Talkin' Straight About Dialogue
(Part Two)

Last issue we looked at some of the fundamentals of what good dialogue is and does, and we’ll be building on that in this tutorial. So for those who missed the first class, let’s recap those fundamentals here quickly:

1. Good dialogue reveals character.
2. Good dialogue contains emotional impact.
3. Good dialogue drives the story.
4. Good dialogue flows.
5. Good dialogue fools the reader into believing it sounds natural.
6. Good dialogue hides its own mechanics.

For the purposes of this tutorial, I’d like to propose that dialogue isn’t just two characters talking to each other, but can also include a character talking to himself or herself (thought balloons and internal monologue).

I know what you’re thinking. Trust me. You’re thinking, “Sure, Sean. But what specifically does that mean for me as a comics writer?”

So let’s get to it, shall we? But, let’s get some definitions first, so we’re all using the same terms. These are by no means “official” definitions, but they’ll work for us practical types. The include:

Dialogue—talking

Dangling Dialogue—a bit of dialogue that is captured in a narrative box rather than a balloon and ties a panel to the previous or following scene

Internal Monologue—a person talking to himself or herself, but at the same time directly to the reader

Thought Balloons—puffy balloons, usually when a character is talking to himself or herself, but not directly to the reader

Your extra time and your KISS

No doubt most of us are familiar with the KISS principle (Keep It Simple, Stupid), and we’re going to adapt it here. A good comics dialogue writer must remember this key principle—Keep It Short and Strong.

Don’t believe me? Then find the nearest letterer and ask him or her. I bet he or she will tell you that nine times of out ten beginning writers channel their inner Clairmont and have their characters speaking in novel-length expositions better suited for novels or short stories. Okay, the nearest letterer may say it differently, something like “They have their characters say too much, and I run out of room and usually have to tick off the artist by covering up some of the art,” but the idea is the same.

For the record, I’m actually a fan of many of Chris Clairmont’s stories, but you have to admit, the man sure knows how to cram a lot of words into a panel. He can often find ways to make it work because his characters are standing around a conference table or hanging out in a kitchen at the time, not knee-deep in the middle of an epic battle.

This is a good time to remember and practice the proverbial Golden Rule: Do unto others as you would have them do unto you. In other words, think about your artists and letterers and try their shoes on. If your artist has to draw miniscule scenes in order to fit your characters’ dialogue and internal monologue into the panel, then it’s time to rein it in, cowboy.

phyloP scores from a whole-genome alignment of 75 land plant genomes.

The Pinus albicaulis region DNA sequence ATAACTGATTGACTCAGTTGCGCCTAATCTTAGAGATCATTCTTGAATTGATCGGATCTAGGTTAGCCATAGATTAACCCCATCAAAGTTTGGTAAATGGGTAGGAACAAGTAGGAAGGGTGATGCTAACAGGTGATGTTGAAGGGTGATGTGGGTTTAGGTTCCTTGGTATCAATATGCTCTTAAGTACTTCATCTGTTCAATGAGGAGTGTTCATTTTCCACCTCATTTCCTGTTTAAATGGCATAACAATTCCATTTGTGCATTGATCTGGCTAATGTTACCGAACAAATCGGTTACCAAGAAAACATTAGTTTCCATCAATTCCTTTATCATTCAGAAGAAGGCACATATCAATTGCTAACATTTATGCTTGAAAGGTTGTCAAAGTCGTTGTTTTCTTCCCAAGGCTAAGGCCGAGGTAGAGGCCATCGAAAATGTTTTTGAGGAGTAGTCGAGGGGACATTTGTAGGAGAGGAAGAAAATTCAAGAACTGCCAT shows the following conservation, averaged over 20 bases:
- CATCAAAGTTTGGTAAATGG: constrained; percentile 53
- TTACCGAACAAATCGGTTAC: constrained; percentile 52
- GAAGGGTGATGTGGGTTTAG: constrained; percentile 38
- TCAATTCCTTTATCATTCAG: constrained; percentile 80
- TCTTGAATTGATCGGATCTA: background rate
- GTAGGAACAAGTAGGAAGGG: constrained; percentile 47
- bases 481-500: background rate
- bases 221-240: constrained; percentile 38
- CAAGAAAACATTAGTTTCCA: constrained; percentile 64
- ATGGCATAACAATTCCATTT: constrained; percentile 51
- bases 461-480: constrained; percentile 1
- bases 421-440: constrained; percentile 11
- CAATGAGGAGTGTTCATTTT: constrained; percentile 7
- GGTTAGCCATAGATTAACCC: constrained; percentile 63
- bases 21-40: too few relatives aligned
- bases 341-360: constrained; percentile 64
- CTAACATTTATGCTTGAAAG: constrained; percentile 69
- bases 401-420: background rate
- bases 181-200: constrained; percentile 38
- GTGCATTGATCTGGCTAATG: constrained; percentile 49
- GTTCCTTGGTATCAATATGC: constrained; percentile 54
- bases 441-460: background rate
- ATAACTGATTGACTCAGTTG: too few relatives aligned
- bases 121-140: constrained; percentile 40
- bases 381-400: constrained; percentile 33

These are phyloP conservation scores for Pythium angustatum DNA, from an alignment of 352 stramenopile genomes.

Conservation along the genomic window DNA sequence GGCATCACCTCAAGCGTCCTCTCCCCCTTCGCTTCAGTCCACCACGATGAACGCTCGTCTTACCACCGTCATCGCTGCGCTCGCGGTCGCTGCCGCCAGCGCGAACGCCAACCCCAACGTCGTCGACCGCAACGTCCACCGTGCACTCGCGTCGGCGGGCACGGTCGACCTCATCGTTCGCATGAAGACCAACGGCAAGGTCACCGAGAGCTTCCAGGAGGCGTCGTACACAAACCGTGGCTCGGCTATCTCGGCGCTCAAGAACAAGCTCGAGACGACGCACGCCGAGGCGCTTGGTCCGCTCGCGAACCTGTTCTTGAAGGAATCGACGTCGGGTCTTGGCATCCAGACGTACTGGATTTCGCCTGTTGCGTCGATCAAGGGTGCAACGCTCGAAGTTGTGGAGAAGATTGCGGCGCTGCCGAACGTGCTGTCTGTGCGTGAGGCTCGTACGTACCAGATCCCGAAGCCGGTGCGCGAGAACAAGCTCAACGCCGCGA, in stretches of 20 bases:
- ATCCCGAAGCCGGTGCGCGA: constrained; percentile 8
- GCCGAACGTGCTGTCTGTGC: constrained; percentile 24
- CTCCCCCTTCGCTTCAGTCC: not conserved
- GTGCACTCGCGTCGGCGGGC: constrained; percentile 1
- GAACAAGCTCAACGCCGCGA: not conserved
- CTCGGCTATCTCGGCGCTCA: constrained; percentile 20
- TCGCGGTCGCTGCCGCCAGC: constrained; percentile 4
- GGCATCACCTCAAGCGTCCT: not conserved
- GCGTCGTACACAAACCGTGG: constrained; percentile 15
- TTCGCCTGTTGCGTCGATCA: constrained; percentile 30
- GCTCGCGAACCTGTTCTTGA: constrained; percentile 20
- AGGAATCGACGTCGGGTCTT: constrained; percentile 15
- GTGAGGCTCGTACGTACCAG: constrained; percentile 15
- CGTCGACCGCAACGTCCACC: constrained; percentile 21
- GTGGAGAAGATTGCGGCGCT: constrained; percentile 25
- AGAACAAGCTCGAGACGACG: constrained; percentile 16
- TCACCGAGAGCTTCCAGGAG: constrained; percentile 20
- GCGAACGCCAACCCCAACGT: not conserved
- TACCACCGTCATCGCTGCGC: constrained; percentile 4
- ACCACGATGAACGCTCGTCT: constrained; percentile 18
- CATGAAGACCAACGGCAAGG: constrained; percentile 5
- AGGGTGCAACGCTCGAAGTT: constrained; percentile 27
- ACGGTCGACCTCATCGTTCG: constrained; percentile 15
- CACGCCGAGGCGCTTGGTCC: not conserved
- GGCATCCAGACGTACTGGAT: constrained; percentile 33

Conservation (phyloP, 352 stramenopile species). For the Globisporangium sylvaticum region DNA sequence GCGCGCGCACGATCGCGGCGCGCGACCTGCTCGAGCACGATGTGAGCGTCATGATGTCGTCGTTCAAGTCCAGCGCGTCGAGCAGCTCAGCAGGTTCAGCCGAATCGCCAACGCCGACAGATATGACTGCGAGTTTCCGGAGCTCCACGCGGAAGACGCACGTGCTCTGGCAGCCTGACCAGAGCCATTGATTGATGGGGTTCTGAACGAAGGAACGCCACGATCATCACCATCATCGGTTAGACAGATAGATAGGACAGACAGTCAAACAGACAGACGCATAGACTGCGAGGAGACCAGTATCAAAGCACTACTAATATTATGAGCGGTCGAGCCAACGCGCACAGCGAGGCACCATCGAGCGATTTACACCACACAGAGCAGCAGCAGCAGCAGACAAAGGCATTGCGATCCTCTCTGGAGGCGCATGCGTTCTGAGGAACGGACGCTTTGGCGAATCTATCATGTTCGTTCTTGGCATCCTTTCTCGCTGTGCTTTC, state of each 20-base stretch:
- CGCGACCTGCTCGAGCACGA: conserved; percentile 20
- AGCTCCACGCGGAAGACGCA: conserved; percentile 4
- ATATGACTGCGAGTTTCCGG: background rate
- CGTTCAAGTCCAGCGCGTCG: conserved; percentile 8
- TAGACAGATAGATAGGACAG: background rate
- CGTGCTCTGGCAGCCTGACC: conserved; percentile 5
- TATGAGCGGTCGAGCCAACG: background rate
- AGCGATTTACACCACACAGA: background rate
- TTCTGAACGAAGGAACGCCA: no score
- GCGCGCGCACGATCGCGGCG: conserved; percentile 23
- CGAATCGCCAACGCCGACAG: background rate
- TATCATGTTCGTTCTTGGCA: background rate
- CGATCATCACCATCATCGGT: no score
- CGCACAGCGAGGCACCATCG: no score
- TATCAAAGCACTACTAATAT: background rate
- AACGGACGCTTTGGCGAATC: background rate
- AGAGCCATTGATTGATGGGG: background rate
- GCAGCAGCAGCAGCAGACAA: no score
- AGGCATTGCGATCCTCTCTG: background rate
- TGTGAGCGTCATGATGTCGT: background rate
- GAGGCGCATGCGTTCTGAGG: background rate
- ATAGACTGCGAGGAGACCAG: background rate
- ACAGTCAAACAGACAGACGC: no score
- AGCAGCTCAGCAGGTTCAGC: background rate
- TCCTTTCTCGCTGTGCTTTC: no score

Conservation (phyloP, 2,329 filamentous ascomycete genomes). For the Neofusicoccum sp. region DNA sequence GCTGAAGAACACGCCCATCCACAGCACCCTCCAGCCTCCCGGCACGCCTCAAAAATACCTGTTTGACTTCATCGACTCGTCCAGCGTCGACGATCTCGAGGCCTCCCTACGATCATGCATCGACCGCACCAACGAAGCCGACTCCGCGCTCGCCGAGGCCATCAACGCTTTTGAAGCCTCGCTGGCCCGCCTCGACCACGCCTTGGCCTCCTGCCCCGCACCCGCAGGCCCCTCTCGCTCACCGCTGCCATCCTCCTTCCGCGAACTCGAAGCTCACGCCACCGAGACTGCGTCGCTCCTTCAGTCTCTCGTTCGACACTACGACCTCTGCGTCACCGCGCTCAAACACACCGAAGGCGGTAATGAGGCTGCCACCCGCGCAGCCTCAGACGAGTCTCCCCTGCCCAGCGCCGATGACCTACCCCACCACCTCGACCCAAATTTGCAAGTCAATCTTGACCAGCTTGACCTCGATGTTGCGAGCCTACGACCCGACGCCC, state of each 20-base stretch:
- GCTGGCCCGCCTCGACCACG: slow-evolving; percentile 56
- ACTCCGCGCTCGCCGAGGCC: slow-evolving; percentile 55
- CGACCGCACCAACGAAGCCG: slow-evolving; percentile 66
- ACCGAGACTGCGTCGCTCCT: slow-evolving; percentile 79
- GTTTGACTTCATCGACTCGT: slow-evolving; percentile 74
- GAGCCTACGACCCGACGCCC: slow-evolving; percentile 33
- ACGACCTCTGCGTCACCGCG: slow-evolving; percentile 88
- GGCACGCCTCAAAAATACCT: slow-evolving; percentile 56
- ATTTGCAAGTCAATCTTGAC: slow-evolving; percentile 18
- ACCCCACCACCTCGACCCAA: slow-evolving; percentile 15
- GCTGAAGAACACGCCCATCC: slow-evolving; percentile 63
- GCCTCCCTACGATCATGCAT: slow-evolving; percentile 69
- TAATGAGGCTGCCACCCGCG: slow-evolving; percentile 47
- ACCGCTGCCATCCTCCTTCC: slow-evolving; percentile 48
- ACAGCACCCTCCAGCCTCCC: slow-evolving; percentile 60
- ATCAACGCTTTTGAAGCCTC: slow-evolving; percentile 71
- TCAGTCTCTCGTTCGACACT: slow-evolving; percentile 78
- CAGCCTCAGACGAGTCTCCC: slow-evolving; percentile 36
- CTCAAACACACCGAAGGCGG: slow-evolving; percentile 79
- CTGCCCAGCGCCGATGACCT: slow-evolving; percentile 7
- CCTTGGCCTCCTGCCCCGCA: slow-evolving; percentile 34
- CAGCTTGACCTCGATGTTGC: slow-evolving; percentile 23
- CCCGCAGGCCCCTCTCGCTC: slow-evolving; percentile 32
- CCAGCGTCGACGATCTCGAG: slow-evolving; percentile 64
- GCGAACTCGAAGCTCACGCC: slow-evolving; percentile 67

Some writers will give you algebraic formulas such as “a splash panel = no more than six balloons or 250 words” or “a typical panel = no more than 35 words,” but I won’t do that here. If you’re not sure how much room your dialogue takes up, reset the font in your word processor and take a look for yourself. (Comics Sans will do for this purpose, at 6-8 point size, though hopefully that’s not what your letterer is using!)  If it goes beyond 2-4 full-page-width lines of text in your average word processor per panel, you’re probably going to give your letterer a headache.

More than one way to skin a cat’s mouth

Repeat after me: There is more than one tool in my dialogue toolbox.

Go back and read that sentence again. Then commit it to memory. Some writers have made names for themselves by avoiding either thought balloons or internal monologue. Some even go so far as to belittle these tools as unsophisticated or passé. But I want to encourage you as a comic book writer to open up your mind to all the tools at your disposal. There’s a valid reason a carpenter needs a hammer, a wrench, and a level—because sometimes a screwdriver alone just won’t do the job. The important thing is to know why you’re using a specific tool.

On the other hand, I’ve seen stories in our submissions pile here in the Shooting Star Comics office in which writers have misused their tools—trying to tell a more adult, Vertigo-esque tale but filled with lots of thought balloons or trying to convey a nostalgic feeling but using heavy internal monologue that in no way resembles the stories they’re trying to emulate. In other words, I’ve seen folks hammering at screws and trying to drive a 10 penny nail with the butt end of a screwdriver. Sure, eventually they may get the job done, but it won’t be pretty or efficient.

However, bear in mind that the way you use your dialogue tools can and will determine the tone of your story. For example:

Dangle your participles…
and your other words too

Don’t be afraid to let your characters’ words jump scenes. Dangling dialogue can be an effective way of bridging from one scene to another, especially if you can find a way to play the words ironically off against the new scene. This is actually a fairly common practice now, and many pros use this technique almost religiously.

If it’s true that the key to keeping a reader engaged is to make sure he or she turns the page, then dangling dialogue is an easy way to force a page turn, especially when you’re in the middle of a scene without lots of kicks, punches, or bullets. Just find that opportune bit of dialogue (something like “But it wasn’t Rick’s baby at all, according to the doctor. She said it must be…”) and let it hang. And with a set up like that, I dare readers not to turn the page to find out what’s about to be said.

Well, that’s all I’ve got for this issue. Keep at it.